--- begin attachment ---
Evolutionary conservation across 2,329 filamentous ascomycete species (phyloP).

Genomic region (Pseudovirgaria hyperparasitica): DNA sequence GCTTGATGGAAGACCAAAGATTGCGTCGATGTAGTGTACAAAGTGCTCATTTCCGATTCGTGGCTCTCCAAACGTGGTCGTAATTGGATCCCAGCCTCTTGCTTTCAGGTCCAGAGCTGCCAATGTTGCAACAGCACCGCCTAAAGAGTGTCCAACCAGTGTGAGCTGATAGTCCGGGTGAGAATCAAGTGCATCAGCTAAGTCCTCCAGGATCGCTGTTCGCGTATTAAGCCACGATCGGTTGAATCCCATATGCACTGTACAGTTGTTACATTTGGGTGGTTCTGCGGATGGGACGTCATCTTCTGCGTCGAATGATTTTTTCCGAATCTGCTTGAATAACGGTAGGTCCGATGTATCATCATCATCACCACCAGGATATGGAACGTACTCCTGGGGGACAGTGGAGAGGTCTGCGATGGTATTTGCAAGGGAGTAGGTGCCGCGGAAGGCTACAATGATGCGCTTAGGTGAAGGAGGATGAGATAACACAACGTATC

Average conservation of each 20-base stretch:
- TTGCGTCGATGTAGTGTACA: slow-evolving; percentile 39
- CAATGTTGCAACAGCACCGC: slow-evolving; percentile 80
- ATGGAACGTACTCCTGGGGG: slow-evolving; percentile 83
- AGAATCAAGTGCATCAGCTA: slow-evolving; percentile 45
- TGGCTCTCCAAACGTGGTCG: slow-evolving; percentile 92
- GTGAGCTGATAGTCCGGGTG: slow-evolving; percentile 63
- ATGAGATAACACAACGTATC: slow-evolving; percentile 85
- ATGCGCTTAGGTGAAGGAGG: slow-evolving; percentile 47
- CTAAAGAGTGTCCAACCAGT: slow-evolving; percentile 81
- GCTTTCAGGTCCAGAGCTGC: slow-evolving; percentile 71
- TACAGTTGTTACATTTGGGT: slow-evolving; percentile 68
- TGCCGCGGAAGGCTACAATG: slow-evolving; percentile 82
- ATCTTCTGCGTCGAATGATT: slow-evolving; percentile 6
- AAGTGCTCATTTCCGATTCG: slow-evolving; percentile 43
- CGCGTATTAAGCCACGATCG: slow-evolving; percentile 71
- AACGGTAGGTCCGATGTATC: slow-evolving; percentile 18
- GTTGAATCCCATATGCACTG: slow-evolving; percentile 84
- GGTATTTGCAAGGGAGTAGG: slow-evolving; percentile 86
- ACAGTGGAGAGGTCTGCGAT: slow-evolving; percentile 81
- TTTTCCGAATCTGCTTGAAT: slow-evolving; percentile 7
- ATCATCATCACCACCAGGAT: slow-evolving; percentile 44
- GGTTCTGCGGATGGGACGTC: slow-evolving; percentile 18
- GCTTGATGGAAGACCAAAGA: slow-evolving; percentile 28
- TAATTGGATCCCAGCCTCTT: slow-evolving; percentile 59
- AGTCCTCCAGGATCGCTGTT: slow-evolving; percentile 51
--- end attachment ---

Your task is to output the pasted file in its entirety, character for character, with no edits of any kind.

Evolutionary conservation across 2,329 filamentous ascomycete species (phyloP).

Genomic region (Pseudovirgaria hyperparasitica): DNA sequence GCTTGATGGAAGACCAAAGATTGCGTCGATGTAGTGTACAAAGTGCTCATTTCCGATTCGTGGCTCTCCAAACGTGGTCGTAATTGGATCCCAGCCTCTTGCTTTCAGGTCCAGAGCTGCCAATGTTGCAACAGCACCGCCTAAAGAGTGTCCAACCAGTGTGAGCTGATAGTCCGGGTGAGAATCAAGTGCATCAGCTAAGTCCTCCAGGATCGCTGTTCGCGTATTAAGCCACGATCGGTTGAATCCCATATGCACTGTACAGTTGTTACATTTGGGTGGTTCTGCGGATGGGACGTCATCTTCTGCGTCGAATGATTTTTTCCGAATCTGCTTGAATAACGGTAGGTCCGATGTATCATCATCATCACCACCAGGATATGGAACGTACTCCTGGGGGACAGTGGAGAGGTCTGCGATGGTATTTGCAAGGGAGTAGGTGCCGCGGAAGGCTACAATGATGCGCTTAGGTGAAGGAGGATGAGATAACACAACGTATC

Average conservation of each 20-base stretch:
- TTGCGTCGATGTAGTGTACA: slow-evolving; percentile 39
- CAATGTTGCAACAGCACCGC: slow-evolving; percentile 80
- ATGGAACGTACTCCTGGGGG: slow-evolving; percentile 83
- AGAATCAAGTGCATCAGCTA: slow-evolving; percentile 45
- TGGCTCTCCAAACGTGGTCG: slow-evolving; percentile 92
- GTGAGCTGATAGTCCGGGTG: slow-evolving; percentile 63
- ATGAGATAACACAACGTATC: slow-evolving; percentile 85
- ATGCGCTTAGGTGAAGGAGG: slow-evolving; percentile 47
- CTAAAGAGTGTCCAACCAGT: slow-evolving; percentile 81
- GCTTTCAGGTCCAGAGCTGC: slow-evolving; percentile 71
- TACAGTTGTTACATTTGGGT: slow-evolving; percentile 68
- TGCCGCGGAAGGCTACAATG: slow-evolving; percentile 82
- ATCTTCTGCGTCGAATGATT: slow-evolving; percentile 6
- AAGTGCTCATTTCCGATTCG: slow-evolving; percentile 43
- CGCGTATTAAGCCACGATCG: slow-evolving; percentile 71
- AACGGTAGGTCCGATGTATC: slow-evolving; percentile 18
- GTTGAATCCCATATGCACTG: slow-evolving; percentile 84
- GGTATTTGCAAGGGAGTAGG: slow-evolving; percentile 86
- ACAGTGGAGAGGTCTGCGAT: slow-evolving; percentile 81
- TTTTCCGAATCTGCTTGAAT: slow-evolving; percentile 7
- ATCATCATCACCACCAGGAT: slow-evolving; percentile 44
- GGTTCTGCGGATGGGACGTC: slow-evolving; percentile 18
- GCTTGATGGAAGACCAAAGA: slow-evolving; percentile 28
- TAATTGGATCCCAGCCTCTT: slow-evolving; percentile 59
- AGTCCTCCAGGATCGCTGTT: slow-evolving; percentile 51